A recently revealed Samsung patent suggests the company may be working on a hybrid device that would hit stores at some point in the not-to-distant future. The patent, filed in December 2011 with the US Patent and Trademark Office, details a mechanism that would allow the company to pair a touchscreen display with a full-sized keyboard that would let the user switch between tablet mode or notebook mode. In other words, we’re looking at a patent that describes a hinge required to bind together the two components as well as to allow a seamless transition between the two modes.
The abstract of the patent is quite revealing especially when looking at the images that come with the filing:
An electronic apparatus includes a first member, a second member movable connected to the first member to open and close a front surface of the first member, a sliding device movably connecting the second member to the first member, and hinge devices to rotate the sliding device in a state in which the front surface of the first member is opened. The hinge device includes a first hinge member fixed to the first member, a second hinge member fixed to the sliding device and rotatably installed on the first hinge member, and a cam unit interacting with a first cam plane provided on the second hinge member to rotate the second hinge member. When the front surface of the first member is opened, the second member is automatically rotated by the cam unit and is tilted with respect to the first member.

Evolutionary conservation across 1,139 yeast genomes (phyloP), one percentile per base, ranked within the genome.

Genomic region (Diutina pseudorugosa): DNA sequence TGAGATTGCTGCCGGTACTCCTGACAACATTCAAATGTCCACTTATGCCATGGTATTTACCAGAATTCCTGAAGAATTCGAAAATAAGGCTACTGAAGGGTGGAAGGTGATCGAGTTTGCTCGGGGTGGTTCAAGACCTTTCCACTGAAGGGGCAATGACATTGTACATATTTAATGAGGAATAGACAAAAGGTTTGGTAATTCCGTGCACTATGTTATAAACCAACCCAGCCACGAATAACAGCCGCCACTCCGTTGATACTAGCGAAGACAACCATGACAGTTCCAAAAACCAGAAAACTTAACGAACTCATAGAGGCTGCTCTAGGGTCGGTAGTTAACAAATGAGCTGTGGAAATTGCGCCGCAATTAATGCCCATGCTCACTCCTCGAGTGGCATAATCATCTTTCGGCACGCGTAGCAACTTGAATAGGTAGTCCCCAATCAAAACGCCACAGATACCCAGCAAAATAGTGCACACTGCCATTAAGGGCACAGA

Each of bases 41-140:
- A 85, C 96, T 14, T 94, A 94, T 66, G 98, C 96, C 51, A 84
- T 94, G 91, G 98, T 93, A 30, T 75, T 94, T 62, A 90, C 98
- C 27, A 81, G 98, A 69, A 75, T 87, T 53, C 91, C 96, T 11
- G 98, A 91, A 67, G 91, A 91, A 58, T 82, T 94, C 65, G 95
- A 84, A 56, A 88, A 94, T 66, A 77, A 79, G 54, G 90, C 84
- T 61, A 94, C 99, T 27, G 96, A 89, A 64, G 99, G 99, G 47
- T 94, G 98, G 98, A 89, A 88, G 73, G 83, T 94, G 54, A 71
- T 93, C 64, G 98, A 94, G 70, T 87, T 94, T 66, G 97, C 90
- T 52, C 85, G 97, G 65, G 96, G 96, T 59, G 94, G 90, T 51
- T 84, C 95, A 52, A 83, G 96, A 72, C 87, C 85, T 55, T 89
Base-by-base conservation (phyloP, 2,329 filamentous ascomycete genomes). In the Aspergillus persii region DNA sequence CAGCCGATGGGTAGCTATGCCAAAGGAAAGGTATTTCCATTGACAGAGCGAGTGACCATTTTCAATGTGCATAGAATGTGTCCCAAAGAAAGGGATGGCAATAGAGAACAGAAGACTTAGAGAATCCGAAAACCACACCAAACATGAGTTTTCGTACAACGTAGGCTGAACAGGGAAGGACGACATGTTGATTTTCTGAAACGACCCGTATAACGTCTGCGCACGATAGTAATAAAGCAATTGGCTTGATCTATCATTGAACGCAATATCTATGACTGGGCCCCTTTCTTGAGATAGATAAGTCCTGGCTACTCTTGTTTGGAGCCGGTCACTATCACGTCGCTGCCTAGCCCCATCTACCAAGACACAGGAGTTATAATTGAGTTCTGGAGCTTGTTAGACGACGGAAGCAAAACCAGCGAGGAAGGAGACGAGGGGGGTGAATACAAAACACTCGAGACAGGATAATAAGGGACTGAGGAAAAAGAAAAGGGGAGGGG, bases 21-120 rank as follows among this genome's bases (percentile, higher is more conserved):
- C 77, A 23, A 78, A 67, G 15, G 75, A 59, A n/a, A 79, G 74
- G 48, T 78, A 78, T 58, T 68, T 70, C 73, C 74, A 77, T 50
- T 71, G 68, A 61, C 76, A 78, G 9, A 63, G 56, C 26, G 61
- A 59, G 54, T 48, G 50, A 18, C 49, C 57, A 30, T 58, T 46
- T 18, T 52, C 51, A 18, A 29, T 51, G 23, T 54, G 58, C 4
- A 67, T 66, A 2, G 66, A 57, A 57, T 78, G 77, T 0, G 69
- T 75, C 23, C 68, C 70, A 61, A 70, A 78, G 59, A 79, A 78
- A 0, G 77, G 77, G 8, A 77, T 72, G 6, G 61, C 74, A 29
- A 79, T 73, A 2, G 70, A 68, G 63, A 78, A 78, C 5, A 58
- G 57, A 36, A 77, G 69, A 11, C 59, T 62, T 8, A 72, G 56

So why is the patent describing a hybrid device rather than an Android tablet? PatentBolt reminds us that next year Intel will make its Haswell processors available to OEMs, and these next-gen CPUs will be able to offer support multitouch displays and multiple operating systems. Given that Samsung makes smart devices powered by various operating systems including Windows and Chrome in the desktop department and Android, bada and Windows Phone in the mobile sector, it makes sense to interpret this patent as a clear indication that Samsung is interested in launching hybrid devices in the future.
It would make plenty of sense for Samsung to have an Android/Windows 8 combo in stores at some point in the future, as the company is well versed at building both Android- and Windows-based devices. With such a tablet-notebook hybrid, users that love Android for their mobile needs but require Windows functionality for their work-related and other needs, would have the best of both worlds.
Sure, Microsoft may certainly argue that Windows 8 is optimized for tablet use and therefore hybrids aren’t really required. But Samsung may have different plans for the near future, especially since Microsoft decided to enter the tablet business with its own product, the Surface.
Then again, we may be wrong to agree with such hybrid speculations just because Asus also does it. Samsung may use this new tablet-notebook hybrid concept to create Android-only, Windows-only and, why not, Chrome-only devices in the future. Not to mention that not all the products described in patents are actually made by the companies that file them, so we’ll just have to wait and se on this one.